Is Music Art?

There’s no denying that music, painting, dance, theatre, sculpture et al are all part of the same family, but music seems to be the black sheep, the bastard relation. By music I think I mean ‘popular’ rock, indie, R&B etc. Most people would state that Mozart’s finest works are art, but claiming that Lady Gaga is an artist would perhaps meet with a more contentious response. As a mode of creative expression, an exhibition of emotions and mode of connection between the expresser and expressed to, music fits the bill in the way all other art does.

Music is probably accessed by more people than any other art, and this in itself may lead people to question its credentials as a bona fide art form. Art is still considered the preserve of the elite, as something only those with time or money to spare can indulge in – how can you enjoy art if you are down a mine or up a chimney.

This argument rests on two unfounded but often presumed ideas. Firstly that art is an addition to gritty real life, and secondly that art is there to be enjoyed and is a happy experience. We tend to use the terms music artist to prefer to plastic production line singers, those that rather than effervescing bundles of creativity like Blake, Johnson, Hughes et al, are actually the most creatively nullified people in the business.

Just like people question whether modern art or pop art or Emin is real art, so the experience of most people of music on a frequent basis is popular music, easy to listen, lowest common denominator, which somehow serves to suggest that there is no talent. It’s like an inverse of the advertising slogan ‘X million people can’t be wrong.’ When it comes to music it seems that if lots of people like something it can’t be good.

The Top 40 is just as much, if not more so, targeted to appeal to our visual senses rather than hearing, with its glossy images, beautiful singers and technologically enhanced videos. Our artistic appreciation is perhaps geared to be channelled through our eyes, and in this sense music has never had so much in common with the rest of the art world.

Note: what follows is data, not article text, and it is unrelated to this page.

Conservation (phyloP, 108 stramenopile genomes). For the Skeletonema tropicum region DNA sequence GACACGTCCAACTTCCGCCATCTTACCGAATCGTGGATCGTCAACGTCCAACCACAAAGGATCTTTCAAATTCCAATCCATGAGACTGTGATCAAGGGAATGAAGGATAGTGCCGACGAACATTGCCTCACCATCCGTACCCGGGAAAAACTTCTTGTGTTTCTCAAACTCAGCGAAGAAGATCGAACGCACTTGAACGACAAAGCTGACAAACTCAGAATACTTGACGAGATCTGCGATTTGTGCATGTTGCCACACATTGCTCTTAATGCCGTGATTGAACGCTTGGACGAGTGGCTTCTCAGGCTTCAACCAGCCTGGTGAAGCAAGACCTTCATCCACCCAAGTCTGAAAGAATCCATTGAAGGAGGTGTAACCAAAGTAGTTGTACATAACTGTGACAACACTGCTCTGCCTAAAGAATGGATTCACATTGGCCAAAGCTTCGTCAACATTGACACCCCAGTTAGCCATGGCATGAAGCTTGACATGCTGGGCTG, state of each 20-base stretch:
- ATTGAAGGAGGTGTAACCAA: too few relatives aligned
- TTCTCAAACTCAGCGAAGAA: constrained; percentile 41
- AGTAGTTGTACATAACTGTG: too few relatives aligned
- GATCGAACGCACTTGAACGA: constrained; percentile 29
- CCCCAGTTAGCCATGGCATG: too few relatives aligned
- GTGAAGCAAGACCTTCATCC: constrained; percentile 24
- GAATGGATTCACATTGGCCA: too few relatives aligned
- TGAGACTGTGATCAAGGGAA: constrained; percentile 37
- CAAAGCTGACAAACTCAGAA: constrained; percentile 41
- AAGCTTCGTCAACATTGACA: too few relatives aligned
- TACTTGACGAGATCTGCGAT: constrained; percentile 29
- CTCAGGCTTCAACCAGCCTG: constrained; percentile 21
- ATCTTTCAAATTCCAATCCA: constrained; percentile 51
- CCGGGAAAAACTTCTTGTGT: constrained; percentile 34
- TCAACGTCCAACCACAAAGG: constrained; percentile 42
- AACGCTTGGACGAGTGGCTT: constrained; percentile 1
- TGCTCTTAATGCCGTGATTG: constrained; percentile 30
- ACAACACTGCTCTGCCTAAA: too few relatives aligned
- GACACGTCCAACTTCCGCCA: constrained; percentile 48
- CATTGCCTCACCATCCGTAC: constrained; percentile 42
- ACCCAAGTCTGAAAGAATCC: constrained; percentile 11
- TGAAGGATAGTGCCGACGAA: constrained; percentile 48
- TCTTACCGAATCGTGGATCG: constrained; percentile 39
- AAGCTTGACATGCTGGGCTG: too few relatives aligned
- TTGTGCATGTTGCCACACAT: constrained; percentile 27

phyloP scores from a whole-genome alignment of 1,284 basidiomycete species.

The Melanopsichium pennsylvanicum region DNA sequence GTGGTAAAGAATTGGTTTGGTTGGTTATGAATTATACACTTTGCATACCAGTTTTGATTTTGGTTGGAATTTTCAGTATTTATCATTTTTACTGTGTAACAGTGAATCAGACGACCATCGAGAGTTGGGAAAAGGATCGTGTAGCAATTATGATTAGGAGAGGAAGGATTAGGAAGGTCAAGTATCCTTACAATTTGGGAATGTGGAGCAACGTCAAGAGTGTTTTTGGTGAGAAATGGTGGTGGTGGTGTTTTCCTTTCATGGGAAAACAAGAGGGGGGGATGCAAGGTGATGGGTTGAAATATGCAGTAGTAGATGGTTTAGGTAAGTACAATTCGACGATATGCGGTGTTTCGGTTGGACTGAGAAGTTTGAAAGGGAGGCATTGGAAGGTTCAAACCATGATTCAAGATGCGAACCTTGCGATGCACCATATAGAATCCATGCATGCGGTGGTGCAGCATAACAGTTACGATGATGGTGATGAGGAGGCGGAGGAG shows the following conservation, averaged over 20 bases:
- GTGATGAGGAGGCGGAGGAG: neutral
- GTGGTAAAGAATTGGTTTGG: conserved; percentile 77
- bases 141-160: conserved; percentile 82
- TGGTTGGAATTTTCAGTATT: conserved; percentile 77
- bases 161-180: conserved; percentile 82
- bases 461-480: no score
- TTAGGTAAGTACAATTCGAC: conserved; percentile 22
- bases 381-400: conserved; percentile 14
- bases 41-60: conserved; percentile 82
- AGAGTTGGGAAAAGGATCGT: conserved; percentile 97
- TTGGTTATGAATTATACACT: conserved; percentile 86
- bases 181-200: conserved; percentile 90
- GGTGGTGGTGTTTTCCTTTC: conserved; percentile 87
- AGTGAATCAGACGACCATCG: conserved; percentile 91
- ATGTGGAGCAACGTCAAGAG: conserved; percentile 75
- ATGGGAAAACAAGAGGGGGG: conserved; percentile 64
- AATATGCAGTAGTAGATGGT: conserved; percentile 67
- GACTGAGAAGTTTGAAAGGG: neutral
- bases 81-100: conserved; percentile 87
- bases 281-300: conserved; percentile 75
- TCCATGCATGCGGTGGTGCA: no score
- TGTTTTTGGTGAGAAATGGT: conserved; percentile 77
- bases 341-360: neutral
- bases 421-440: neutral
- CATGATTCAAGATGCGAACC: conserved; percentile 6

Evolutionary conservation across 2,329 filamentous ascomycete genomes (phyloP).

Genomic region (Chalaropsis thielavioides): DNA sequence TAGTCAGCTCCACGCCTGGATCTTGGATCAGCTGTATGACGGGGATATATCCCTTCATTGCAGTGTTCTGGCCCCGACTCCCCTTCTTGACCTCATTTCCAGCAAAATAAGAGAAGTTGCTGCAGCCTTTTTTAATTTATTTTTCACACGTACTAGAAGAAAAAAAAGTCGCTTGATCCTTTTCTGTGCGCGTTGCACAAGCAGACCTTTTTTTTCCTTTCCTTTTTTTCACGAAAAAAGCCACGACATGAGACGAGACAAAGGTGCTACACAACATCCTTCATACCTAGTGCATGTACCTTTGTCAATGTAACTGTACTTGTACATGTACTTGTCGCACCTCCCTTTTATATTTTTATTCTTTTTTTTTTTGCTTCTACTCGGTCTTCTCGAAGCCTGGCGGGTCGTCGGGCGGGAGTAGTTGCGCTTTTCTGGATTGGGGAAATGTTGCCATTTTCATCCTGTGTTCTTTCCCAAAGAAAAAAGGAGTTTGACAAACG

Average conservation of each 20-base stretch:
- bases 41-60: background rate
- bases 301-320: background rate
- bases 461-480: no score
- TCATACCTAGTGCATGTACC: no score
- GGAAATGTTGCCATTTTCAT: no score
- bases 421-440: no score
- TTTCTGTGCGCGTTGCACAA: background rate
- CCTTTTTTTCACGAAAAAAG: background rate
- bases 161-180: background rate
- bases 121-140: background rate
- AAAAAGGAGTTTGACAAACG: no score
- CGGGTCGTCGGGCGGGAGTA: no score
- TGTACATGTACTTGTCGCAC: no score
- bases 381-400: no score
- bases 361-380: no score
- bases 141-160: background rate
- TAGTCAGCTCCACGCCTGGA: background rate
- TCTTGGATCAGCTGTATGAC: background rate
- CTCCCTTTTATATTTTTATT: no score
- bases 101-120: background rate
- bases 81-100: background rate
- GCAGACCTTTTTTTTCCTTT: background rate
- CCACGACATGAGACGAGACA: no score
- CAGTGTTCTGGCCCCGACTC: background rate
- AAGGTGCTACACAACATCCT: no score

A simple game of word association can show the different connotations associated with music. Say art, you say maybe ‘gallery’, or ‘world’ – world, existence, elemental, all encompassing, a necessity.

Say music and the next word to roll off the tongue is ‘business’, something slightly steel, dirty, a ruthless veneer rather than genuine love.

Music is arguably a less solid, more transient piece of art, certainly more so than visual or physical pieces, and thus surely its emotional resonances are higher as they are always evolving.

A song changes every time a band plays it, every time that an audience reacts differently or responds in an alternative manner. In this sense it is that transient unidentifiable connection between the musician and the listener that is the really creative process.

A painting is situated in a gallery, a play in a theatre, a dance in a studio, and thus the artist has a very clear idea of the area in which the art will be consumed and understood, therefore more control over their product. However with music the variables are vast. Once the piece of music is packaged and made available for other people there are countless ways in which these people will react and interact. Does a musician therefore have less ownership, as without a designated space they cannot demand full attention? Music is perhaps more truly for the people than any other art form.

A musician has to compete with the irritating DJ interrupting, the traffic noise as someone walks with their mp3, the scraping of plates as the song is played in a cafe, the mix button, the skip button. And the music world is potentially more fickle – whilst it is easier to gain recognition, that fashion and gratitude can be quickly lost, falling from grace faster than one can say New Musical Express.

What is the definition of art? Is it juxtaposed with science? Or is it a form of expression, an outflow of emotion that can’t be stopped. Maybe it’s both, for so many music is essential, not an appendage to life, but fundamental to its continuation as well as decoration for the experience. Perhaps for those reading this it doesn’t even matter – music is not just art; it’s the whole world.

Published by Francesca Baker

Passionate about music, the world, exploring, literature and smiling. Writing, marketing and events for all my favourite things.

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